What Are The Best Materials To Pack With?

What Are The Best Materials To Pack With?

Relocating has many organizational aspects to think about, and packing is arguably the most tedious one. It can take the longest and drive you away from other things you need to plan. Also, you have to do it right to protect your belongings. Fortunately, if you equip yourself with the right packing materials, you will pack smoothly and easily. Here are some options and alternatives. Bubble Wrap – Alternative: Corrugated Bubble Wrap The advantage of bubble wrap – aside from being very satisfying to pop it after you’re done moving – is its reliability in safeguarding fragile items. The downside is that you would usually need quite a bit of it. For nature lovers and those who don’t want to mess with plastic, corrugated bubble wrap is an eco-friendly option. Packing Paper – Alternative: Old Newspapers Packing helps pack so many different items, whether it’s wrapping a mug or a painting. However, as some of you don’t want to spend approximately 20 dollars or more for a bulk of packing paper, old newspapers can do the trick, and it’s a more sustainable option, too. Styrofoam Fillers – Alternatives: Biodegradable Air Peanuts, Reusable Air Pillows Styrofoam is the one that aids in filling the space when your items sit loosely in boxes or packaging. You can use bigger chunks of styrofoam or peanut-sized ones to fill up the packaging. However, for those who are not fans of this non-sustainable material, options like air pillows you can re-use, or air peanuts made of biodegradable material, would be a better choice. Cardboard Boxes – Alternative: Plastic, Re-Usable Crates Cardboard boxes are a...
Packing Toys For Relocation – How To Nail It

Packing Toys For Relocation – How To Nail It

Moving with small kids falls into a special category of stress. We always think about disassembling furniture, packing books, or kitchen items, yet not many talk about the massive playrooms that children’s bedrooms are, especially if your kids are younger than school age. Toys are challenging to organize, not to mention some of them can be pretty fragile. So, how to pack your kids’ toys and not lose your mind? Here are some useful tips. Make Inventory – To Donate, Keep, Etc. Yes, you might have toys you know your kids don’t need anymore but you still want to save for sentimental reasons. However, some toys are unnecessary, and other kids might enjoy them. That’s why you should check all the toys before purging. What needs to go in the “donation” pile? What will and won’t be used? Make a quick inventory. Clean & Disinfect Some of those toys might get dusty and dirty, especially with smaller children who are not as neat as adults. Relocation is the perfect time to clean and disinfect the toys. That way, when you open those boxes and unpack, you’ll get fresh toys ready for use. Disassemble Big Toys If your kids have some of those dollhouses or train setups, remember to disassemble those. The sooner you do it, the less you will have to hurry to do it, and you won’t lose any pieces. Those things are not cheap! Pack Into Boxes If you are using cardboard boxes, make sure to “strengthen” them if possible because the weight might cause them to lose shape. Sturdier, plastic moving boxes will do a better...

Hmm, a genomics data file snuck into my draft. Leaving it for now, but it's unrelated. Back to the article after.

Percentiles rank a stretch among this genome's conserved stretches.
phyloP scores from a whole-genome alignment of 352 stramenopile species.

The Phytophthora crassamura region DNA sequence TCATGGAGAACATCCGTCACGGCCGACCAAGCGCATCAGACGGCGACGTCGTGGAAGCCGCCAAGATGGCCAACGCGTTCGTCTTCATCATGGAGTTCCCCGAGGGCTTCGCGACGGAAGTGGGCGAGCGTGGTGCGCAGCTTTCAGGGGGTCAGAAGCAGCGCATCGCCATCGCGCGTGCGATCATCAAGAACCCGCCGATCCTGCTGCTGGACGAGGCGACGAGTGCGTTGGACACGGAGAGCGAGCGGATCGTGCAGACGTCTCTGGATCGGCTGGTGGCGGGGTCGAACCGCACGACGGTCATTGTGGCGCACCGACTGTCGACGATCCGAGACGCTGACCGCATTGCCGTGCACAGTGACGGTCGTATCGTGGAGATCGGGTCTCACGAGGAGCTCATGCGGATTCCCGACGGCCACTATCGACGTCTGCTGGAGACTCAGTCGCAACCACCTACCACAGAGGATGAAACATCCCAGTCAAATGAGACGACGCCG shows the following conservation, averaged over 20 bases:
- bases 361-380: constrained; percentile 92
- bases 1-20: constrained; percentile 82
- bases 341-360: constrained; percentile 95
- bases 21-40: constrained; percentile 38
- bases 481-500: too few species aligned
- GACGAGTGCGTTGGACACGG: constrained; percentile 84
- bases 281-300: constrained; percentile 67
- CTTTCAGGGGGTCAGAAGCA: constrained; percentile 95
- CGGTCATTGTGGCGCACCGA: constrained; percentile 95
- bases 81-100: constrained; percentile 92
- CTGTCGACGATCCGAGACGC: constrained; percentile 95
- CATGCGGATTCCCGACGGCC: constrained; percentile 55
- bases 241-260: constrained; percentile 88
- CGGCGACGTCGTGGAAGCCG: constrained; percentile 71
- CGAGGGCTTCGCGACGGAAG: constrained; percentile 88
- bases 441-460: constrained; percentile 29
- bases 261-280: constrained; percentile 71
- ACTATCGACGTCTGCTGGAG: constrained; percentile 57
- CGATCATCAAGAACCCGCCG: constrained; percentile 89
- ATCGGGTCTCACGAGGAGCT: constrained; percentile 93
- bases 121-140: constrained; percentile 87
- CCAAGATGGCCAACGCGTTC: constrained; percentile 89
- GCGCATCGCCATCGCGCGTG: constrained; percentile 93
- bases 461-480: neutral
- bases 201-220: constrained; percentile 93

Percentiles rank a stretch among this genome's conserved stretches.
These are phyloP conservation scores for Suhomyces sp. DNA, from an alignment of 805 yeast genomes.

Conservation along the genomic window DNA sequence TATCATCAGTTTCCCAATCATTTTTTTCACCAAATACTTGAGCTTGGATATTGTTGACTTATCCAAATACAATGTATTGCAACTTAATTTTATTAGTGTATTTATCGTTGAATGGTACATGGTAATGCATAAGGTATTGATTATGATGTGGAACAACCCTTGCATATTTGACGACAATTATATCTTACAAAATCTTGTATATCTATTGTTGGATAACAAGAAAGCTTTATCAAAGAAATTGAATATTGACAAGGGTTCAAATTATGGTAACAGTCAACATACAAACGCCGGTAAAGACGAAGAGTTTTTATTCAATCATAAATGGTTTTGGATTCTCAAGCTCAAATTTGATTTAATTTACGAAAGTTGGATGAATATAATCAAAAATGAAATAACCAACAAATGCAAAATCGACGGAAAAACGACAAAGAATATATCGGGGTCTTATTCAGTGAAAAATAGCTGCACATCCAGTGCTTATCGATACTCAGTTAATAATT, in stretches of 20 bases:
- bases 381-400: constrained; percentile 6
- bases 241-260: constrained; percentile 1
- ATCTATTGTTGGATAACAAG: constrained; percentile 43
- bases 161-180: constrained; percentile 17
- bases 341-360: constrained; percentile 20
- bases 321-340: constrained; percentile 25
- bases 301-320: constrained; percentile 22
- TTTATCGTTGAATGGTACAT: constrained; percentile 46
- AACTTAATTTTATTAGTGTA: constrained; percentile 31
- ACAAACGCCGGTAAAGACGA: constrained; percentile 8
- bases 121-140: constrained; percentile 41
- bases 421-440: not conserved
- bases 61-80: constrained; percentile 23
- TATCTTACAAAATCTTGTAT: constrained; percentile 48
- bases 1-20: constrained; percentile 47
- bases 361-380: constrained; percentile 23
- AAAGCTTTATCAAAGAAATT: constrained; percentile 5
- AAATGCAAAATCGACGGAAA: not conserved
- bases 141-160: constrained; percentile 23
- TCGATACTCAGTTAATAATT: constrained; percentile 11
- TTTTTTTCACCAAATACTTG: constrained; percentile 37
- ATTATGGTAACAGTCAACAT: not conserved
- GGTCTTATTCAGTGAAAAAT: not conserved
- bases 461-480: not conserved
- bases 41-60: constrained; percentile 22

Packing Food – What to Know

Packing Food – What to Know

Some of us have a genuine love affair with our refrigerator and freezer. Oh, and let’s not forget the pantry – the lovely pantry can hide some deliciousness in it, too. However, when we need to pack all that up and relocate, it gets less exciting. Packing kitchen supplies can be hard, but what about food? Here are some tips on how to do it systematically and get ready for the movers. Cook & Eat As Much As Possible One of the great ways to minimize the amount of food you’ll pack is to use it up before moving. Prioritize the foods and ingredients with a quick expiration date. This is another great way of saving money you’d usually spend on takeout or delivery. When Packing, Think Weight and Size of Boxes The boxes you’d use for food shouldn’t be too big, and they should be sturdy. Plastic relocation boxes and crates can be a good choice for relocating food. With food, as with anything else, think about the weight – the heaviest packaging should be at the bottom; lighter goes on top. Check What Can Get Spilled You might think you can just place a bag of flour to the bottom of the box and hope for the best. Well, it won’t, because flour and sugar, for example, can go everywhere. That’s why you should place the ingredients that can spill into either sealable plastic bags or some other containers. You Are Responsible For Your Booze Most moving companies won’t transport alcohol, so if you have a collection you’re proud of, make sure you pack it into your...